SLS Georgia 2019 will be the last program—after 21 years and 32 successful events on 3 continents. Come join us for what will be a fantastic farewell experience!

SLS Georgia 2019 Contest Winners & Prizes

Competition was strong and the quality of writing was very high. Many thanks to the more than 670 prose writers and poets who submitted their work.

In addition to these prized, a number of fellowships have been offered to participants across all categories based on the quality of their submissions.


For those who have not heard from us: be sure to keep your eyes on your inboxes (and check your promotion filter boxes, just in case), since fellowship offers for the participants whose work has strongly impressed our readers and judges will be sent out within the next few days.

Fence Magazine

In continuous publication since 1998, Fence is a biannual print journal of poetry, fiction, art, and criticism that redefines the terms of accessibility by publishing challenging writing distinguished by idiosyncrasy and intelligence rather than by allegiance with camps, schools, or cliques.

Genre Contests
Grand Prize

Grand prize winners, in addition to all-expenses-paid participation in the SLS Georgia program, will also have their work published in Fence Magazine.


Photo credit: Katie Zeller

Kirsten Kaschock

Short Story,
“Mouths, Filled With Cinnamon”

Kirsten Kaschock is the author of four poetry books and a chapbook: Unfathoms (Slope Editions), A Beautiful Name for a Girl (Ahsahta Press), WindowBoxing (Bloof Books), The Dottery (University of Pittsburgh Press/winner of AWP Donald Hall Prize), and Confessional Science-fiction: A Primer (Subito Press). Coffee House Press published her debut speculative novel, Sleight. She teaches at Drexel University.


PaTricia Hartland

“Excerpt of  Ten Poems”

Trish makes sounds, poems, and translations with tongues that work to lick and lather their borders and margins. 

Second Place

Second Place winners received a 75% tuition discount for the 2019 SLS Georgia program.


Rosemary Jones

Short Story,
“The Woman on the Roof”

Rosemary Jones is an Australian whose work has appeared in literary magazines such as Denver Quarterly, Sonora Review, Creative Nonfiction, Sweet, Cherry Tree, Cimarron Review and Split Rock Review. She was awarded an Alligator Juniper prize for nonfiction. She teaches and tutors writing at Yale and is at work on a novel and a short story collection.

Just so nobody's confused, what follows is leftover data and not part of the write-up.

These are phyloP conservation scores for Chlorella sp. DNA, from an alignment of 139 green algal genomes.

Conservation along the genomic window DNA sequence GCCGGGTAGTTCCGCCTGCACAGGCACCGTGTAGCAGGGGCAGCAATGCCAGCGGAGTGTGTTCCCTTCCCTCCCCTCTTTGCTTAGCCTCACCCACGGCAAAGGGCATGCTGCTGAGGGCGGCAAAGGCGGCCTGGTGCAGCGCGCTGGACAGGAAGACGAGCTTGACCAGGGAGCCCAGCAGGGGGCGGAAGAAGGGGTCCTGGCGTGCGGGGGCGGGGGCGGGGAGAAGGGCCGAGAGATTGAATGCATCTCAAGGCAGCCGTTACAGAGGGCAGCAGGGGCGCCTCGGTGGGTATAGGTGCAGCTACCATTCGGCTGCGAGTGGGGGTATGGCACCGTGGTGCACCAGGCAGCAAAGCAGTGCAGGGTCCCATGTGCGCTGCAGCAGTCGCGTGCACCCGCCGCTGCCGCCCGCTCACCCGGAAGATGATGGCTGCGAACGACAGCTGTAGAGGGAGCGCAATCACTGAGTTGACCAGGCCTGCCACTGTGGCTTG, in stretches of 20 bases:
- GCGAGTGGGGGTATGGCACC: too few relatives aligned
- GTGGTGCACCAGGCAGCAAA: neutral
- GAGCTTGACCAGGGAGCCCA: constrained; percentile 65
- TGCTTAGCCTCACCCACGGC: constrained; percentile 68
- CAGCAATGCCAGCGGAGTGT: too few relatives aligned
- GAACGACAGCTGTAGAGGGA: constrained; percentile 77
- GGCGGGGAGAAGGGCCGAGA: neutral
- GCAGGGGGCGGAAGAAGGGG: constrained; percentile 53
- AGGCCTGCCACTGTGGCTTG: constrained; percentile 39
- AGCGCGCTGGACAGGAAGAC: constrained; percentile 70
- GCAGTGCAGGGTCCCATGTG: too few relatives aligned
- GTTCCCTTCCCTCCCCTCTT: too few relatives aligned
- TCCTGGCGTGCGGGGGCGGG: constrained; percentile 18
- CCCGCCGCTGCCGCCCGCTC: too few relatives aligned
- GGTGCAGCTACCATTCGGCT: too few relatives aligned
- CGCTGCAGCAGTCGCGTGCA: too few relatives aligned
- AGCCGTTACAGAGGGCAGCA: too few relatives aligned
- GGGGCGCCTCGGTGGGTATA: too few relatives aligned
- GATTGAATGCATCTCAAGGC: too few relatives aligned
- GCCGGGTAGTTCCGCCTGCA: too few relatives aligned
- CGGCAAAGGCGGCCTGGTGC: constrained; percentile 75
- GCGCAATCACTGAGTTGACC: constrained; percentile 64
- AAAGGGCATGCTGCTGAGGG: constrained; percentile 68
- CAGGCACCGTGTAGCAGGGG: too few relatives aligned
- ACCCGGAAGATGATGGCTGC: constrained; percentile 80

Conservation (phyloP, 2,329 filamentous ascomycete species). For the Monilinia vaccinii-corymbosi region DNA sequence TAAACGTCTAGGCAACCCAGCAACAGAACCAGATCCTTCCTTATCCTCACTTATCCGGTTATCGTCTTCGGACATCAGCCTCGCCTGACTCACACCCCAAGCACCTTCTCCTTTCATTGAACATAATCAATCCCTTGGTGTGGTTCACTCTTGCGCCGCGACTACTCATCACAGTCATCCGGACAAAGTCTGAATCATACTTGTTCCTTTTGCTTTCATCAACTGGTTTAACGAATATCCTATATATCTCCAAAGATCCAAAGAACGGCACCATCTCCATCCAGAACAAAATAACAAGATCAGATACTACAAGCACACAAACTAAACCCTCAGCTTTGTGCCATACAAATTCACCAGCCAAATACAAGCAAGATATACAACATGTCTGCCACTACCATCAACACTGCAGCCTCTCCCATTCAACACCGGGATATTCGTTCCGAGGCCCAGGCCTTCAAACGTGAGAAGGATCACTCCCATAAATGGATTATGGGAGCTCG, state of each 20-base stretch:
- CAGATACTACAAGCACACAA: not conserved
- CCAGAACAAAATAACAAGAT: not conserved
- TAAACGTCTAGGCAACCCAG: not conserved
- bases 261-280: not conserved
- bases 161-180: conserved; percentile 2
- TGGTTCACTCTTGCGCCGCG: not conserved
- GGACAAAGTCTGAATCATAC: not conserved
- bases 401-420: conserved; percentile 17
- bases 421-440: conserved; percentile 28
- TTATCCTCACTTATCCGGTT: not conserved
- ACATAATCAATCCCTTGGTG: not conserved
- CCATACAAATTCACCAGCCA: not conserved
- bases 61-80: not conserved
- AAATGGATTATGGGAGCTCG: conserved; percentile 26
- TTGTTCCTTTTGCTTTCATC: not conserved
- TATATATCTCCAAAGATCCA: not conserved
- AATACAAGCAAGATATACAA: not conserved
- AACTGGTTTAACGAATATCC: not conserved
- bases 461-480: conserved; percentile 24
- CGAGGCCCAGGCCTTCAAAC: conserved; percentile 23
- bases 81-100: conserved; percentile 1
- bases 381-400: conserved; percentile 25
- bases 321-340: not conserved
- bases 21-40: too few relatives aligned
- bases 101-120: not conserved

Abby Ryder-Huth

“Watching Torvill & Dean Skate Bolero”

Abby Ryder-Huth is a poet and translator at the Iowa Writers’ Workshop, where she is a Truman Capote Fellow. A Michigan native, she graduated from Oberlin College and lived afterwards in Gunma, Japan. Her work can be found in Rhino, Sakura Review, Oneirocritica, december, and elsewhere. 

Third Place

Third Place winner received a 50% tuition discount for the 2019 SLS Georgia program.


Jamaluddin Aram

Short Story,
“On The Hill The Graves”

Jamaluddin Aram is a documentary filmmaker, producer, and short story writer from Kabul, Afghanistan. His documentaries My Teacher Is a Shopkeeper and Unbelievable Journey have been screened in Afghanistan and elsewhere around the world. He is the associate producer of the Academy Award-nominated film Buzkashi Boys. His short stories have appeared in Afghan, American, and Canadian literary magazines. He has a bachelor’s degree in English and history from Union College in Schenectady, New York. He currently lives in Sudbury, Ontario.


Mónica Romo

“Hora de feliz”

Mónica Romo is a California-born and raised writer whose home is now wherever her feet are. Growing up in a family staunchly anchored to their sunny, mild hometown, she began writing out of the necessity to explore landscapes and lives outside the suburbia to which she was confined. Mónica has taught creative writing to high school students at university sleepaway camps, as well as the rudiments of the English language to children in remote Polish villages. She spent several years traveling the U.S. as an activist and political organizer, working on everything from voter registration to presidential campaign communications to protests and demonstrations. Mónica’s writing has been featured in Dream Pop Press and shortlisted for Cosmonauts Avenue’s annual poetry prize. Her work deals closely with the body, multilingualism, gender, and the Earth. She draws influence from the language of legislation; the glories of various dialects chiming through Mt.P, CoHi, and AdMo; the cluttered thoughts of meditation practice; divinely fresh guavas and figs; and the outlandish takes on love espoused at poetry slams on the outskirts of Washington, D.C.–where she now resides, and where another good story is always possibly just about to begin.